Cruel, bizarre, dangerous, creepy, perverted—these are the words I’d use to describe the boys I knew when I was six. We walked to elementary school together. Every afternoon we came home for a snack and then left the house and ran wild. Sometimes those boys ran wild at my expense.
Start with bizarre. Also dangerous: D. He collected butterflies—pinned hundreds to a black velvet background. Maybe his father helped. (I never once saw his father.) D. had unremarkable brown hair in that 50s cut: short on the sides with slanting bangs parted on the left side. Clark Kent glasses. He knew a lot about science so I tolerated him. D.’s mother was afraid of him—whatever he wanted for lunch he got. I was afraid of him at times, too. Once he ran after me with a pitchfork. I ran ahead of him through the dusty barn while he chased me. He was naked—skinny, skim-milk-colored—and shrieking, “Get out! Get out!” I had walked in on him while he was doing… what? I don’t know.
Then there was the red-haired boy. I’ve deliberately forgotten his name. His parents owned our house, and he came over when his dad collected the rent. He was older than me, so maybe he was eight the day he lounged on our front steps, curled his lip, and told me that Santa Claus was a hoax. The truth struck me like hard rap to the head. I ran into the house, his laughter following me. I hate him to this day.
I was the oldest of four then, soon to be five. Desperate to escape the house, my mother resorted to hiring a neighborhood boy to babysit. She thought my brothers would prefer to have a boy take care of them. I knew it was creepy that W. wanted to give me a bath. I could bathe myself. He followed me up the stairs, asking me to just take off my shirt or something. I told my mother he acted weird and she said, “Stop imagining things.” But then he let my two little brothers make fluffernutter sandwiches. Peanut butter and marshmallow fluff still covered the kitchen when she got home and W. never babysat again.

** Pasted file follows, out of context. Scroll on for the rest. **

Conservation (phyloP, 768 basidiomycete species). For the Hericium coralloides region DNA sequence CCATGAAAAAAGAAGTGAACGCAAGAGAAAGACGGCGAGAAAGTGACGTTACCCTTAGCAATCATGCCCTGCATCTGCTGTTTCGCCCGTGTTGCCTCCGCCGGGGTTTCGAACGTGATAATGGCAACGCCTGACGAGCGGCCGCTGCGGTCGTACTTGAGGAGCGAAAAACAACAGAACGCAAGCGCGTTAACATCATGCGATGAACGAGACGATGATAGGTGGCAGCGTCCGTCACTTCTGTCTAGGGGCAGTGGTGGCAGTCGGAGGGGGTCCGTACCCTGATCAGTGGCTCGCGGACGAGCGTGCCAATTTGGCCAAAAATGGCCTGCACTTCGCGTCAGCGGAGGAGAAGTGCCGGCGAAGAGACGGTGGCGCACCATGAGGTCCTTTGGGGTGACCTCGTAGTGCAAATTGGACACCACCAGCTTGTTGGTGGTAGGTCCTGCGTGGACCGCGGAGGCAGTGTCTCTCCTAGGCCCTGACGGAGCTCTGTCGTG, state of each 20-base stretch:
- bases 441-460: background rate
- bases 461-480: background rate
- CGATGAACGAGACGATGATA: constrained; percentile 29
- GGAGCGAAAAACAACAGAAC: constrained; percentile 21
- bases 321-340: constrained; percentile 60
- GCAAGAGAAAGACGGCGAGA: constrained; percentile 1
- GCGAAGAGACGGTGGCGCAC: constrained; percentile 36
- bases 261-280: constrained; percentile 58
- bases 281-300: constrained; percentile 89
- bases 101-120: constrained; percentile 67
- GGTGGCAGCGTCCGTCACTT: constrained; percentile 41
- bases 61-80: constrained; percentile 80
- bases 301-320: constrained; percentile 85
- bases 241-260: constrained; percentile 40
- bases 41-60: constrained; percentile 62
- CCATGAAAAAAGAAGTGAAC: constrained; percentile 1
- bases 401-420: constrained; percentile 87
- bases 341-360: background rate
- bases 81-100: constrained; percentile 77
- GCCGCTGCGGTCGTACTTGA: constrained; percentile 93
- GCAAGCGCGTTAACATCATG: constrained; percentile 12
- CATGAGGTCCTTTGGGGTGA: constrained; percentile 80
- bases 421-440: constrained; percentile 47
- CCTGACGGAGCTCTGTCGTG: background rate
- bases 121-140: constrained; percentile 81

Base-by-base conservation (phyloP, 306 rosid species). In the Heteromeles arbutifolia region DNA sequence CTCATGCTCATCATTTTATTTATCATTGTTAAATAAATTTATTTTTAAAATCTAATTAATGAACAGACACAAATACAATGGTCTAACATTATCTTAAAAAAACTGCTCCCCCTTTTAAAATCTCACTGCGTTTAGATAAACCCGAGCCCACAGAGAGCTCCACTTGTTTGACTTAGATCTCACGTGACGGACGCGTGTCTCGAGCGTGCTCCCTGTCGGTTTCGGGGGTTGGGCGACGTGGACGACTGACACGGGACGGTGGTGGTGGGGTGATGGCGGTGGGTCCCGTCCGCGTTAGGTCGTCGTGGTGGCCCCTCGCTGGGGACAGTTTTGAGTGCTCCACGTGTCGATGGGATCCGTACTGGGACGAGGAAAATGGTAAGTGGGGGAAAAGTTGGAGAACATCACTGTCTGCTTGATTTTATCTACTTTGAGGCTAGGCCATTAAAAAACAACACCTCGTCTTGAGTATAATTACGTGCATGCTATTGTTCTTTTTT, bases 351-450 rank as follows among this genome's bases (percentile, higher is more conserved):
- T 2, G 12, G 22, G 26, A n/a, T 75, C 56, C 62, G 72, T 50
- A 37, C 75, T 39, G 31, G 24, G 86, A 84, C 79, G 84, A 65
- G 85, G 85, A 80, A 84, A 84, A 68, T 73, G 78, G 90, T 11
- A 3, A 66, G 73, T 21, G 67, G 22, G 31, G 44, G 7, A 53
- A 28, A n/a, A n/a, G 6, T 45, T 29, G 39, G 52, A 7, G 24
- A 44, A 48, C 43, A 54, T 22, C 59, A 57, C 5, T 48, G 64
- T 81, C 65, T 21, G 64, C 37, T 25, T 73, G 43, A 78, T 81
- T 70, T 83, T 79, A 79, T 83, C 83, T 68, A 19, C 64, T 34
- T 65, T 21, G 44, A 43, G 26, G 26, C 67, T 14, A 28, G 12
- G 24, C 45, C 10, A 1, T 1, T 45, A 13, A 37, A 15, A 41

The worst were the C. boys next door. Muddy paths crisscrossed the thicket behind our houses and my friend, G., and I played back there. One day, two of those C. brothers ambushed me and ordered me to pull down my underpants for a nickel. They were bigger than me—maybe nine and ten—and, while I was scornful of their stupid ways, I was scared of them, too. They threw the nickel at me and it landed in the ooze. I didn’t bother to look for it. Their older brother was even more perverted but that’s a story for another time.
I sometimes wonder how those boys on Stevens Avenue shaped my adult feelings about men. I mean, am I right to be suspicious of them and their predatory instincts?